Monday, March 4, 2013

Prologues -- The Josiah Wolfe series

Conventional wisdom says don't use prologues, just jump right into the action.  I don't disagree--totally.  It would be hard to hold this rule to the absolute since I used prologues in all of the Josiah Wolfe books.

These prologues were memories, but not used as flashbacks.  The Josiah novels are linear.  Once they start in chapter one, they move forward, and don't change POV (point of view) and I don't shift in time--flashbacks occur as memories or thoughts.  I was as strict with this third person POV as I would have been if I had written these six novels in first person.

The prologues served the story in way that would have been impossible inside the text with the rules I established for myself.  They also allowed me to use characters from previous books in the newer books, creating a consistency that wouldn't have existed otherwise, at least not as powerfully.

I had a very distinct purpose for each of the prologues, and how it overshadowed the novel.  In the first book, The Rattlesnake Season, the prologue drops the reader into the one of the most serious emotional crises that Josiah would ever experience: the death of his wife, and the birth of his son at the same time.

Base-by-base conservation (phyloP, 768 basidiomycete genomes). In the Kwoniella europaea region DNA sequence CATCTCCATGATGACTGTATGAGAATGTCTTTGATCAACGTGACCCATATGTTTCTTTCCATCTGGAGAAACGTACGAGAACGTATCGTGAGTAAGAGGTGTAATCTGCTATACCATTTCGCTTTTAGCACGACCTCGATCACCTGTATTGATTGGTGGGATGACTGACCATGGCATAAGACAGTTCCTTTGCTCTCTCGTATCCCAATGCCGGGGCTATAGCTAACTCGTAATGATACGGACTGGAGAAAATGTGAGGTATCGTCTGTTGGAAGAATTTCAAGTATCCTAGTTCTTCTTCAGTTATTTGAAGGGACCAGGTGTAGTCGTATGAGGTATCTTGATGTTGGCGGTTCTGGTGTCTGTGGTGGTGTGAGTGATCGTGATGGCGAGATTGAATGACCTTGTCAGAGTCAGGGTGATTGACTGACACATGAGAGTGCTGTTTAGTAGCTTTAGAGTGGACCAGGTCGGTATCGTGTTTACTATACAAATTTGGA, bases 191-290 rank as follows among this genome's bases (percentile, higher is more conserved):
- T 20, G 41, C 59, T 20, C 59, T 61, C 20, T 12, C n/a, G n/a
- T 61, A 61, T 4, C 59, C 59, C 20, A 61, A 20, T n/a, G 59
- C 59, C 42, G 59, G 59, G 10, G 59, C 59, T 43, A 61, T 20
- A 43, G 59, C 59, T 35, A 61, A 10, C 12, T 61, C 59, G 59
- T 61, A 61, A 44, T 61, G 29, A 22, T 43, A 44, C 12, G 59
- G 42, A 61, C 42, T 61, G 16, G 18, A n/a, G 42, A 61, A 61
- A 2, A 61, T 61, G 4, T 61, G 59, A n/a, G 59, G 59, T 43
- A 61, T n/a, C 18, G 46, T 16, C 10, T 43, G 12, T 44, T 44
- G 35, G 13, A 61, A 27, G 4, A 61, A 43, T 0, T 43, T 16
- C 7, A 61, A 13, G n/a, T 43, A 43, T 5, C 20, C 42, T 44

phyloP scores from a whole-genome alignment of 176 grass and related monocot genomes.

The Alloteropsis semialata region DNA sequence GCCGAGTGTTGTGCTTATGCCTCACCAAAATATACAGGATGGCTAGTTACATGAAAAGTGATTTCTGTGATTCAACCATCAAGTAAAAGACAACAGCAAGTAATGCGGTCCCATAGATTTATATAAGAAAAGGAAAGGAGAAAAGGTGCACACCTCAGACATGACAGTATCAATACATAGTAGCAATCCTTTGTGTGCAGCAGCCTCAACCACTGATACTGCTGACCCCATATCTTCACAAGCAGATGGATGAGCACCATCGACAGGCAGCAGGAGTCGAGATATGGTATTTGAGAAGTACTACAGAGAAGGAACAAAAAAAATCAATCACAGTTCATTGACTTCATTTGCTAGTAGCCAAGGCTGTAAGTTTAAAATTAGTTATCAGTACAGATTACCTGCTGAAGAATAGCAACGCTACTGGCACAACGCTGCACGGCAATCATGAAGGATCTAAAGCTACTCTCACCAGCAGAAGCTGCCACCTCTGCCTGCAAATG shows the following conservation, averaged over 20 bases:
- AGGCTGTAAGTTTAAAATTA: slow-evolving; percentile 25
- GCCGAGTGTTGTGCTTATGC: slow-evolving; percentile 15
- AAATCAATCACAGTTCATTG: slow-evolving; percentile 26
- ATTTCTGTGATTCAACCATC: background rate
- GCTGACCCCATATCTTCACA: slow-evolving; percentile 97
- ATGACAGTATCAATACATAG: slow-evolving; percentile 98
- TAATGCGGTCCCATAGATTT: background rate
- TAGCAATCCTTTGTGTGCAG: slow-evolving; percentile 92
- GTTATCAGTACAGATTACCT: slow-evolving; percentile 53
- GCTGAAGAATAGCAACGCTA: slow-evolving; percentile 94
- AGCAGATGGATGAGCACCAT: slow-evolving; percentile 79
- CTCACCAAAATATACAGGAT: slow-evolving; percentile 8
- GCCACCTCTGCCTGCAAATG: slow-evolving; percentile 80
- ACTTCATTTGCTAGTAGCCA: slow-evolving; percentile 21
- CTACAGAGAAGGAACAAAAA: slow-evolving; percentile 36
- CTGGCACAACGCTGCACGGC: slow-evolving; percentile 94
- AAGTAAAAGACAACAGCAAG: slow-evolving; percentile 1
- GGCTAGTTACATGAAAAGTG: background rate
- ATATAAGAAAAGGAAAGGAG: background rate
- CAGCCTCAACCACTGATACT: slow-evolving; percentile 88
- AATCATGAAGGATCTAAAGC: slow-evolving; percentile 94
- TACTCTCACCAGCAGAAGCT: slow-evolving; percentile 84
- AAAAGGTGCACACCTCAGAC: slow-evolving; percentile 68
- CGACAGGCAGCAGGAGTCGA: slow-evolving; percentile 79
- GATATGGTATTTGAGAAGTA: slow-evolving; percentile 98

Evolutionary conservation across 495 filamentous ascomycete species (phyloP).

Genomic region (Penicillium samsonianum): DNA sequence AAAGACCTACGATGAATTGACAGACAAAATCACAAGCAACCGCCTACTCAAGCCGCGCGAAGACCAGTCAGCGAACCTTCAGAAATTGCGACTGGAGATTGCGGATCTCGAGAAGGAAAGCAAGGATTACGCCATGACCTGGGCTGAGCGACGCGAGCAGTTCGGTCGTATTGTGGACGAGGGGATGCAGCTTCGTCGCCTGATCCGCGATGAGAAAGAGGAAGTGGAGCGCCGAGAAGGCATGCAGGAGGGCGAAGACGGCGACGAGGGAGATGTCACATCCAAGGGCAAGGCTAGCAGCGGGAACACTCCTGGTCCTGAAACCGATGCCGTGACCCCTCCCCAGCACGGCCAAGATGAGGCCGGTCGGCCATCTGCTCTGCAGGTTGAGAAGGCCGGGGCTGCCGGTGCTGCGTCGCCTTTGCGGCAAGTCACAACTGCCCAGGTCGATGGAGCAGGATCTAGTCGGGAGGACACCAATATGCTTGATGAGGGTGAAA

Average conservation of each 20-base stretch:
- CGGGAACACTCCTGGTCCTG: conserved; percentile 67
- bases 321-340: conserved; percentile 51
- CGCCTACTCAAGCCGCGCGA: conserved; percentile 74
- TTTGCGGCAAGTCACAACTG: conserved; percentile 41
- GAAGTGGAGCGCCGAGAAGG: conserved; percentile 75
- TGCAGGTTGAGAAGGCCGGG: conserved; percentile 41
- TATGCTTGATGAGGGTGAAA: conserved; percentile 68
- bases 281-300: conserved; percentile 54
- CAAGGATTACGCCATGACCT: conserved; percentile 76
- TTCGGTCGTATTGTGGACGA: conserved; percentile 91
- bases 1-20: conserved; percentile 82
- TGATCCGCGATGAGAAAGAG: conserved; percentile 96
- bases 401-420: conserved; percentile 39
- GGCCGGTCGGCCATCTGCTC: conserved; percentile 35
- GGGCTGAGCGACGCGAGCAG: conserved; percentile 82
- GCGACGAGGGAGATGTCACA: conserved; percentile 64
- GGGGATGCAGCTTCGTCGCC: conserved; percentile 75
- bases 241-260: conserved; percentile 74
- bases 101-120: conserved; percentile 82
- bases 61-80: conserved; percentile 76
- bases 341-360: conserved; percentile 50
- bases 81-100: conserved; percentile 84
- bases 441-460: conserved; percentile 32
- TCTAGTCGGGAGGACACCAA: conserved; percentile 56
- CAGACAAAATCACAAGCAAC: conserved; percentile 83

In the last book of the series, The Gila Wars, the prologue opens in the final days of innocence for Josiah--he learns from Charlie Langdon, his nemesis in book 1, that the railroad is not coming through town, essentially putting the final nail in the coffin of the town's existence.  As marshal of this town, Josiah knows the town will die, and that change is coming.  Charlie goes off on his outlaw rampage, and the theme of change is set for the reader. I never wrote this scene in book 1 because the book starts two years after the death of his wife, and even longer than that after this incident.  It was something that I felt the readers of the series would get right away.

This might be an unconventional use of prologues, but I've also thought it made the series a little different.  Prologues can be useful if they serve the story in a unique way. 

So when someone says that a writer should absolutely not use prologues, question that, and how it applies to the story as whole.  For me, I considered the story arc of the entire series, not just one book. 

The Gila Wars, the final Josiah Wolfe, Texas Ranger novel releases May 07, 2013.

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